It's official. Yesterday Governor Corzine signed the legislation outlawing the death penalty in my state of New Jersey, which now joins 13 other states (and the District of Columbia) in not having the death penalty on the books.
According to the Star Ledger,
"New Jersey became the first state to repeal its capital punishment law since the U.S. Supreme Court, which had struck down the death penalty in 1972, allowed its reinstatement in 1976." (New Jersey had reinstated it in 1982).
Of course, the death penalty in New Jersey was "de jure" only - no one had actually been executed here since 1963. But outlawing the death penalty shows a dedication to the moral principle that the state should not be in the business of killing people.
I realize not everyone agrees with this decision. Many people who are in favor of the death penalty cite situations where a heinous crime has been committed: Child abuse and murder; rape, abduction, torture, etc. "Surely," they say, "these people MUST deserve the death penalty?"
Yes, I know it feels right to put these people to death. It is natural to want revenge for such terrible crimes. But for those of us who oppose the death penalty, that is not the point. Two wrongs do not make a right. Just because these people murdered does not mean the State should be murdering in revenge.
"What about the victims' families," they then ask. "For their sake, these people should be killed."
Sure, if someone had killed or tortured one of my loved ones, I'd want them killed. Heck, I'd like to see animal abusers killed! But am I right to want them killed? No. It's not my right to have someone killed. Besides, would this act bring back the dead? No.
Others say "Why should we taxpayers pay for keeping these criminals alive in jail for the next 30 or 40 years?"
Although there are many opinions about this, it is clear that with our current system, trying to put someone to death costs a lot more than life in prison without parole. Some will say that is because we "coddle" the murderers too much by allowing "too many" appeals. I say that if there is any doubt about someone's guilt, they deserve all the appeals they can get.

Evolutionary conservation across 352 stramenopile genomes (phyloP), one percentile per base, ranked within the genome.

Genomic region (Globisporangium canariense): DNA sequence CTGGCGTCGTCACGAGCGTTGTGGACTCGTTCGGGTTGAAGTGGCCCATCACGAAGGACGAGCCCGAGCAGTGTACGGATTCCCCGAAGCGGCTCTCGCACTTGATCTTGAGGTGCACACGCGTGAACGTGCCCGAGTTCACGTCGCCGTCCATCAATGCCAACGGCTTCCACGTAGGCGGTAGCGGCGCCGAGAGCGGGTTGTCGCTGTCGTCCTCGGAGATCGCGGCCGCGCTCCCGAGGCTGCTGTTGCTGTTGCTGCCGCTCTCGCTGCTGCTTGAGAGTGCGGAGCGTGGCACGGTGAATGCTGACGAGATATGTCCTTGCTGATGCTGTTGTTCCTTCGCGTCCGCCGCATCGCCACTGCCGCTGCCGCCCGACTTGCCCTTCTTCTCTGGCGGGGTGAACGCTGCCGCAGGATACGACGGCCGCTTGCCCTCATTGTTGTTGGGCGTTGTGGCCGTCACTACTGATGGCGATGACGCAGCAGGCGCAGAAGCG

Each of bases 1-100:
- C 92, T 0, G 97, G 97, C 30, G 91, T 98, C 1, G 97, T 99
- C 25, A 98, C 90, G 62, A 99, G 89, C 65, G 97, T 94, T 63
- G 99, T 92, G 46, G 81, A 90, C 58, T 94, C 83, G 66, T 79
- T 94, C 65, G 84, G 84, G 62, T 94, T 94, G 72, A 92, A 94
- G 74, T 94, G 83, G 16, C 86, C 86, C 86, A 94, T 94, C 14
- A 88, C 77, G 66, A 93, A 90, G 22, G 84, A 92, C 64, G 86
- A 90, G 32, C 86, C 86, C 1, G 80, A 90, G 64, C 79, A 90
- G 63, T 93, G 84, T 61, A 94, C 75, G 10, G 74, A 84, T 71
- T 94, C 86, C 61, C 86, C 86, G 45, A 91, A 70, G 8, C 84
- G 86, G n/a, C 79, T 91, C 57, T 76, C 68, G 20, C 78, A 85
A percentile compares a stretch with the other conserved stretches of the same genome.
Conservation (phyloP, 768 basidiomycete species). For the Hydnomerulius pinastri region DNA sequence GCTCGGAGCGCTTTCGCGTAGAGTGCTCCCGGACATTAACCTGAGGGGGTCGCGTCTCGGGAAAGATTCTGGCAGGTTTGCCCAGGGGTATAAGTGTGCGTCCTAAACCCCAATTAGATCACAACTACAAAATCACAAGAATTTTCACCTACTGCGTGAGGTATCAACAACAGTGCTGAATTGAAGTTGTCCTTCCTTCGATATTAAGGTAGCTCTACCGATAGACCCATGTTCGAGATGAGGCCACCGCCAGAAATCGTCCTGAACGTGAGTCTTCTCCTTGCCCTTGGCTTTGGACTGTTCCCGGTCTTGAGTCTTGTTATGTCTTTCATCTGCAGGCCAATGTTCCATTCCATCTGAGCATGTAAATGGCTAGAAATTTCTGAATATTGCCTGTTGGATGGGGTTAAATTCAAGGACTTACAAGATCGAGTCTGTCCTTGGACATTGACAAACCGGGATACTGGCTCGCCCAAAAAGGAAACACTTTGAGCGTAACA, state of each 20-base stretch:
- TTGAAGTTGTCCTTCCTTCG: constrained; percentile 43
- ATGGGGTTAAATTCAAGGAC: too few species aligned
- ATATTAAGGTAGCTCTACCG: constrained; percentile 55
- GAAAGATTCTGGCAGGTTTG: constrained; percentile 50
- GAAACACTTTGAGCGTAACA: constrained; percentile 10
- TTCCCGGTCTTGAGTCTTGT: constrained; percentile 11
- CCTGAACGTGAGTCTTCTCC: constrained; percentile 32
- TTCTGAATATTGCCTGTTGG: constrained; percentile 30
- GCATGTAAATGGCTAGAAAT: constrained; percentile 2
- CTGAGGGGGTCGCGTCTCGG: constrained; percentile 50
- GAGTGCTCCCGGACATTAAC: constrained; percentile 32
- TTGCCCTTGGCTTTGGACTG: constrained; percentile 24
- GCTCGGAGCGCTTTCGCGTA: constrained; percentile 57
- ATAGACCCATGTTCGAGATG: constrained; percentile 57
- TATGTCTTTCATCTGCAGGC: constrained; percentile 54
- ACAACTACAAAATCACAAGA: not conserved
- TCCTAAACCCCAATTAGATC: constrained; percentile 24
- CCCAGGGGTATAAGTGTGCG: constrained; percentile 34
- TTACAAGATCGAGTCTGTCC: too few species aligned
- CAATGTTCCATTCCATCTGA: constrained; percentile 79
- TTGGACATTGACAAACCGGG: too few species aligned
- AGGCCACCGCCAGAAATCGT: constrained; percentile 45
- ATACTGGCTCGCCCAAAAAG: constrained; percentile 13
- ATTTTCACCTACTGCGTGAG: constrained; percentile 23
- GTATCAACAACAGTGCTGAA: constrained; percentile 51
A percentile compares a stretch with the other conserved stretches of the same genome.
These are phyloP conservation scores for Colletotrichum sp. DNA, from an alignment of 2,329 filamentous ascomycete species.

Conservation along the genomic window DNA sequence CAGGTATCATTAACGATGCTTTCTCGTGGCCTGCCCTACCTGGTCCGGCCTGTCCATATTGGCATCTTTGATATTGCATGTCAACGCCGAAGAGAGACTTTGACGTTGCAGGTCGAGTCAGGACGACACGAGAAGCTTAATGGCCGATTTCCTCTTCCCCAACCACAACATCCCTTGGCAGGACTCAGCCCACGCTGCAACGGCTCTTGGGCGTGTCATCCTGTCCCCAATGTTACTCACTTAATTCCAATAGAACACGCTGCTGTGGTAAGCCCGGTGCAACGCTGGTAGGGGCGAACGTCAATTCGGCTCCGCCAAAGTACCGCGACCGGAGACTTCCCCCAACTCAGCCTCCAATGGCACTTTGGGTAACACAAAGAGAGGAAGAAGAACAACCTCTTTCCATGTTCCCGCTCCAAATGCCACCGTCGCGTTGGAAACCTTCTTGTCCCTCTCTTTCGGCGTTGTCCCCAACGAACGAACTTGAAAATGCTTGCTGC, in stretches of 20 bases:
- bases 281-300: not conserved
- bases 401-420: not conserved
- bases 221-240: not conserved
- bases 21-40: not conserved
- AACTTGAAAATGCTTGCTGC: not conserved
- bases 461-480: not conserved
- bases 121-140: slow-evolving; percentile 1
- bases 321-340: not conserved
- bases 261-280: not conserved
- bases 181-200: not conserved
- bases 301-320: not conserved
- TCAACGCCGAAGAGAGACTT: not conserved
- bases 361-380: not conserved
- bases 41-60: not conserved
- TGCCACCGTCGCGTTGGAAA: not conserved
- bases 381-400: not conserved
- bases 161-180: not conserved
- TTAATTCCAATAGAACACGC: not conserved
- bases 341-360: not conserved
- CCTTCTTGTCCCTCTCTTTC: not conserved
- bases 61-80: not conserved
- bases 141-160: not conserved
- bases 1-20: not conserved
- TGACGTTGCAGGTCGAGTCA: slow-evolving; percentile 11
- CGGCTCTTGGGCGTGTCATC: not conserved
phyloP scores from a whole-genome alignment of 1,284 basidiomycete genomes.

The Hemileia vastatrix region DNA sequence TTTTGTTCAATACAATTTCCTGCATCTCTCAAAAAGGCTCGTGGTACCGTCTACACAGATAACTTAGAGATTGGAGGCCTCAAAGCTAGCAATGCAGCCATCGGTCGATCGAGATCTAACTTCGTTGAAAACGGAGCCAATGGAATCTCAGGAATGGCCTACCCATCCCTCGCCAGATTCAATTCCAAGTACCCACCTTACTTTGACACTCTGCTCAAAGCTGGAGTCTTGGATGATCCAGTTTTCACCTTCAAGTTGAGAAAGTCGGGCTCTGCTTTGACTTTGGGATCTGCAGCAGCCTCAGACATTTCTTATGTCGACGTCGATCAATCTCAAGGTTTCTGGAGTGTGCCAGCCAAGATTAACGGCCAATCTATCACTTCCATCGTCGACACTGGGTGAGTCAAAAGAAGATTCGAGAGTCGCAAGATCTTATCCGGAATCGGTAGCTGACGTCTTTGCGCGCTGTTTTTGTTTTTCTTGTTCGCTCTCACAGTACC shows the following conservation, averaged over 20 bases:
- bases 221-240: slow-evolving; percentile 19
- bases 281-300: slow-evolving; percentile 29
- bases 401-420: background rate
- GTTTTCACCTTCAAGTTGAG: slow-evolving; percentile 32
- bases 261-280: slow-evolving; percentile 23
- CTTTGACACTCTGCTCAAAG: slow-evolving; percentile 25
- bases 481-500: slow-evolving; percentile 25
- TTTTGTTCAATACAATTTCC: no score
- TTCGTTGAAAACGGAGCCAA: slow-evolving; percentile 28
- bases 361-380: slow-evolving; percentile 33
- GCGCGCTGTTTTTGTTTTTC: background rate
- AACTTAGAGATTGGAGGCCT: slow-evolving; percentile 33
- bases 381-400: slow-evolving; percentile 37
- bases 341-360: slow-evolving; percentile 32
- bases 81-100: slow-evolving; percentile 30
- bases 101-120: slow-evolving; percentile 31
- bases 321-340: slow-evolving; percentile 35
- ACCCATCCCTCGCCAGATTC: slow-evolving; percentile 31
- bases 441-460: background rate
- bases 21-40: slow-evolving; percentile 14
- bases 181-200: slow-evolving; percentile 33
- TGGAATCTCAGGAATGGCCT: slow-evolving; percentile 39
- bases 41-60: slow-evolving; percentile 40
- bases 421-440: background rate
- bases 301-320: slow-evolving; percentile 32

Some people say that the death penalty should exist to keep people from committing such terrible crimes.
But it has been shown time and again that the death penalty is not a deterrent to those who commit capital offenses. Many of these people have subnormal IQs, have had horrible upbringings that have left them mentally warped, or are born sociopaths and would not have changed their actions no matter what punishment were threatened.
Beyond the moral - or religious - sense that some of us have, that we do not have the right to put someone to death ("Vengeance is mine, saith the Lord"), there are two other big reasons not to support the death penalty: inequity and mistakes.
The poor and minorities are much more apt to be given a capital sentence than others. They can't afford good lawyers and they are more apt to be convicted than other more fortunate people.
As a result, there are likely to be many people who are put on death row mistakenly, when they didn't even do the crime. And if the death penalty is carried out, these mistakes are irreversible. Please see The Innocence Project website for more information.
I applaud my state for reversing this inhumane and immoral penalty.